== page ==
Wildlife survey launched
If you look close enough in and around Newham’s cleaner waterways and canals you will see it is teeming with wildlife.
Now British Waterways wants people to take part in its Wildlife Survey – putting creatures on the map.
This year’s survey highlights bats – Britain’s only flying mammal whose numbers have dramatically declined since the 1950s.
Canals and hedgerows play a vital part in Britain’s natural world by acting as “green corridors”, creating sheltered passages and allowing bats and many other species to travel safely between feeding grounds.
You may also want to watch:
These routes between habitats are especially important for our 17 species of native bat because they rely on the dark, insect-rich environment that canals provide at night, as well as ideal structures, such as our bridges and aqueducts, to roost and breed in.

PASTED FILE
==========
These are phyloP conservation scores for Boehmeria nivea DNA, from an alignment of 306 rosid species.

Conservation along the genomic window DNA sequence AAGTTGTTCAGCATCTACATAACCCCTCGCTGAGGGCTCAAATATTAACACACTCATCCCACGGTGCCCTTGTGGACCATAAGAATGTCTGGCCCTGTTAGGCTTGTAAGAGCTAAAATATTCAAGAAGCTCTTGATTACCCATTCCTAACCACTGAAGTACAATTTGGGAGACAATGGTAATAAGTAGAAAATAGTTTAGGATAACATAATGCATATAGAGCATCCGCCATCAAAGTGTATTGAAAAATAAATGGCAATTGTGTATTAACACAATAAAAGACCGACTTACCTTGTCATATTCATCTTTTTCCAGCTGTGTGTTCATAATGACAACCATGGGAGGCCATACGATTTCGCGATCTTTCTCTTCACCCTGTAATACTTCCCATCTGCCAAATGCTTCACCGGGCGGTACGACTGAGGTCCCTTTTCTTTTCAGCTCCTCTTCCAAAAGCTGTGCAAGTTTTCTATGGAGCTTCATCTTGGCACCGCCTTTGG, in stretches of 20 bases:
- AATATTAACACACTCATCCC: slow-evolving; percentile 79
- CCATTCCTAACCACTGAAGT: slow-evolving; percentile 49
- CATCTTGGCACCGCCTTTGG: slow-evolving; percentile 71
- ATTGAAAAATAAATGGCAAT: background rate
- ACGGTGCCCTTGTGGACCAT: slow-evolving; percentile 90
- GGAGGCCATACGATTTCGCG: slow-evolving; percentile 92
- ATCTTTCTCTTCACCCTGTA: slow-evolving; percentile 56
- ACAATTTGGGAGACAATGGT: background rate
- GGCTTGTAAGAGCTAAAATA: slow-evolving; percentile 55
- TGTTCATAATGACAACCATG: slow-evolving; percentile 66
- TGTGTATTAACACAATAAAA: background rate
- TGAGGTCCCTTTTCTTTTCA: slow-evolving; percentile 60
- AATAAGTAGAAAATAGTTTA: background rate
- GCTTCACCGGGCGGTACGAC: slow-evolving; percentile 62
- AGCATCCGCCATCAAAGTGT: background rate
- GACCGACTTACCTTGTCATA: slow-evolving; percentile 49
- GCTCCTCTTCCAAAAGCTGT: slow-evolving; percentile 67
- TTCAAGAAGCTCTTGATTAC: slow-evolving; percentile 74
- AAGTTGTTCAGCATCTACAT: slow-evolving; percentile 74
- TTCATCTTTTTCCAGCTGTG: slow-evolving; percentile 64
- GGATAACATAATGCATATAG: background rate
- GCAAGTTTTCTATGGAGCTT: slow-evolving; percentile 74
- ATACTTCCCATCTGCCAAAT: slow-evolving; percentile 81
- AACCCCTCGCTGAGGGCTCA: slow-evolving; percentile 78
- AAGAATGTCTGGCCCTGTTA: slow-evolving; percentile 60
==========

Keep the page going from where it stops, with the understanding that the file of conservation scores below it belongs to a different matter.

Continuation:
To take part in the Wildlife Survey, take part in a guided bat walk or download a guide to waterways wildlife visit www.waterscape.com.
- 1 Steven Fry stabbing: Man charged with murder to appear at Old Bailey
- 2 3D street art illusion brings Boleyn Ground to life
- 3 East London's 10 prettiest streets to visit
- 4 Fire damages house in East Ham
- 5 Steven Fry: Canning Town man to face court charged with murder
- 6 Police name Newham man fatally shot in Haringey
- 7 Canning Town charity marks fifth year with tributes to founder
- 8 Man killed and two injured in triple shooting
- 9 Haircuts, flu jabs and health care: Event to link up homeless and vulnerable people with free support services
- 10 Police appeal to bystanders in alleged rape case